Some Parts Of Dragon Age II "Must Be Improved" In Dragon Age III

Dragon Age II was, for many, a bit of a disappointment. Too many recycled environments, too many cheap waves of bad guys to chop through. It was, you could argue, a bit of a rush job.

If it makes you feel any better, developers BioWare have heard your complaints. On the company's forums, writer Mike Laidlaw directly addresses these in a lengthy post, of which the highlight is:

Following the launch of DA II, I did some interviews and some of you interpreted my statements to mean I was blind to the concerns that have been voiced repeatedly on these forums. That was never my intent, nor the message I wanted to convey.

I am absolutely aware of the concerns voiced here. Issues like level re-use, the implementation of wave combat, concerns about the narrative and significance of choice and so on have all been not only noted, but examined, inspected and even aided me (and many, many others on the team) in formulating future plans. Further, I'm not only aware of the concerns, but I agree that there are aspects of DA II that not only can but must be improved in future installments. And that is precisely our intent.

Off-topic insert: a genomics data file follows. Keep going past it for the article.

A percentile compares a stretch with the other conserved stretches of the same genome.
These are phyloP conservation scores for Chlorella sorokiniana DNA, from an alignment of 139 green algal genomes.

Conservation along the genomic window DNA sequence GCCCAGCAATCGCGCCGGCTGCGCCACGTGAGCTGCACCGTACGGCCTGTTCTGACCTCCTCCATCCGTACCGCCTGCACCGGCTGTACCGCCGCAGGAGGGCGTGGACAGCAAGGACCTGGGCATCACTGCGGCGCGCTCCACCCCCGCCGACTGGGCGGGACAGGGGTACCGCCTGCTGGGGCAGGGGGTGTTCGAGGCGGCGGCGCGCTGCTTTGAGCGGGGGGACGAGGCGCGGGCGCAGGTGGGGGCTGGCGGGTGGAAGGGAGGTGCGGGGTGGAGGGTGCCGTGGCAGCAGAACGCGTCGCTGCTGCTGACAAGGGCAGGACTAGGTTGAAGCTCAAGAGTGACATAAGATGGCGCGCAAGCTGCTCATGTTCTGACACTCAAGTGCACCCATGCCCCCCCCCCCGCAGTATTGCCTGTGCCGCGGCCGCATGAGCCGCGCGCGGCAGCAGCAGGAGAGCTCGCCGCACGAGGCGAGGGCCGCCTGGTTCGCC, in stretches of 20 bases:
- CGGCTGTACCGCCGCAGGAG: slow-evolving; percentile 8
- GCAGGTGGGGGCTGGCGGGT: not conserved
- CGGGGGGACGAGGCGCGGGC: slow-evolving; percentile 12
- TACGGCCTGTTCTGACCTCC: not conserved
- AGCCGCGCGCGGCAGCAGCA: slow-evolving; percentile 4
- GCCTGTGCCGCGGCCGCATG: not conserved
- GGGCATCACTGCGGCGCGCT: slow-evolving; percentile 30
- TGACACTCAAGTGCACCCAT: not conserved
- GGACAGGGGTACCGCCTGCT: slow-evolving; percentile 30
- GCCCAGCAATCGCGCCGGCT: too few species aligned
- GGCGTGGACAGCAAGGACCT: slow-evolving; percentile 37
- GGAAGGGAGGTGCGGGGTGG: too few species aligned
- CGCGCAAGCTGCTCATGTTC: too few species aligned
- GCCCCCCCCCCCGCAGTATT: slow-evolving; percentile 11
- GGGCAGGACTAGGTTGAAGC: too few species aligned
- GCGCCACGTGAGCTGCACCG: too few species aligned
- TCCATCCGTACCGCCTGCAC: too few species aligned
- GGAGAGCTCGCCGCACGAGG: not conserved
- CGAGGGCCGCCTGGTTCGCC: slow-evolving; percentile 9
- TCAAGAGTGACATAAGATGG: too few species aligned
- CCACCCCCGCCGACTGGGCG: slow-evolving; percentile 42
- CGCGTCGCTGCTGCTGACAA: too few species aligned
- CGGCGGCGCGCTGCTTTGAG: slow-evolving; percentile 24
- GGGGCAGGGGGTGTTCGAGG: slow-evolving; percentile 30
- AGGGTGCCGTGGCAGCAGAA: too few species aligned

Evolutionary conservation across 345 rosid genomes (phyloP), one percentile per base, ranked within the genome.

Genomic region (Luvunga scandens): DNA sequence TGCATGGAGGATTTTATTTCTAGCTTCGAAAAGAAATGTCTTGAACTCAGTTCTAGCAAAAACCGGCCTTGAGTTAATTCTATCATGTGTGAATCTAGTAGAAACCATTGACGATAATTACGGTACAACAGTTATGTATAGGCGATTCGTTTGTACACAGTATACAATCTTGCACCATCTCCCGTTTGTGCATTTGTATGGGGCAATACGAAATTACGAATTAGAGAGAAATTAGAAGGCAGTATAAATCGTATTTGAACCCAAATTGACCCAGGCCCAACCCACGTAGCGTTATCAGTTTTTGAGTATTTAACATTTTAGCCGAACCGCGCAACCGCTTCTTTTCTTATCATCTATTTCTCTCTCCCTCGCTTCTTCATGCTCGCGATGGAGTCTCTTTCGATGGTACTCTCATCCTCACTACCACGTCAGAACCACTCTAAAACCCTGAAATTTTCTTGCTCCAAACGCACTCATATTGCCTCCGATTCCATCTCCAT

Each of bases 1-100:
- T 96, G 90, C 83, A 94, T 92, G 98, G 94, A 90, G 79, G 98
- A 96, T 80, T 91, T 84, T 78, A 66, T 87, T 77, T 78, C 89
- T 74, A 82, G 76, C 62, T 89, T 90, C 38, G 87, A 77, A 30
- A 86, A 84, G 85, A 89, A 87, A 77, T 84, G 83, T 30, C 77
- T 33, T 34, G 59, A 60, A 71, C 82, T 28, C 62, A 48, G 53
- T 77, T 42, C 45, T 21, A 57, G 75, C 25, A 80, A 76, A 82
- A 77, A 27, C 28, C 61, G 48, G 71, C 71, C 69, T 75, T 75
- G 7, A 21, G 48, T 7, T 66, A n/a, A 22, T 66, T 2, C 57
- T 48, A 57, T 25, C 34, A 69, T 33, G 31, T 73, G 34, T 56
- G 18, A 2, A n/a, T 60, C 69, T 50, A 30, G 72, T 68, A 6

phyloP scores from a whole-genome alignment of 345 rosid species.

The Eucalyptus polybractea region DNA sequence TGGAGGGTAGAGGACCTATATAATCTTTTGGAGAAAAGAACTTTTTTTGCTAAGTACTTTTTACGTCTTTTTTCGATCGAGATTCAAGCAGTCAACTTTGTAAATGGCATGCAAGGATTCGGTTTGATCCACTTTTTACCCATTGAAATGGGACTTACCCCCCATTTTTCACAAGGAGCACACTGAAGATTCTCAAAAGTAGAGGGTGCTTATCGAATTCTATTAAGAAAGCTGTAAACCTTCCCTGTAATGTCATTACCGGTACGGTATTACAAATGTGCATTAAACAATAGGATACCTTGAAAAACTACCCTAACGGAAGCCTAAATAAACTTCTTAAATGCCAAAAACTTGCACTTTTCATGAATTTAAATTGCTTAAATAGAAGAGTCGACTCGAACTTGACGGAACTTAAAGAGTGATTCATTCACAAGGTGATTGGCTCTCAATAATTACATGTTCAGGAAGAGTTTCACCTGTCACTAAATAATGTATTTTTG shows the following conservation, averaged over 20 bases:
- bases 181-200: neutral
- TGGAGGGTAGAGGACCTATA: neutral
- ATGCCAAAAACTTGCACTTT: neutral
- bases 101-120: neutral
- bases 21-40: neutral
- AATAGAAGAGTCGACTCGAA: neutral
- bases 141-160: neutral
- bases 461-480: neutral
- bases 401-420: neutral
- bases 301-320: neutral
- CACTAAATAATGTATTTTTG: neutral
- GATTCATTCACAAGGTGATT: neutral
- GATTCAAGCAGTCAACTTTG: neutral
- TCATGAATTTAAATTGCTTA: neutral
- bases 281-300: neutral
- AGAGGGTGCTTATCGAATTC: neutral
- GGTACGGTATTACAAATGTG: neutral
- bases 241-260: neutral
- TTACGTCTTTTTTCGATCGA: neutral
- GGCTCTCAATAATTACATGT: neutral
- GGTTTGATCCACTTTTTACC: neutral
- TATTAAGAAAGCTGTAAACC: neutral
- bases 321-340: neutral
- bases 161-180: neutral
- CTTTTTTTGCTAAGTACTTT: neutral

He later adds that, in terms of "crafting" the game's slightly different take on the world and story, BioWare learned some stuff. "Some from what worked, but even more from what didn't."

So, for those despairing at the future of the franchise, maybe that's something to hold onto!

Thank you! [BioWare, via Beefjack]


Comments

    I'd say it's a lot more than "some" parts that need to be fixed up. If they could bring back the complexity of the first game with the faster paced action of the second then I think they would find a nice balance.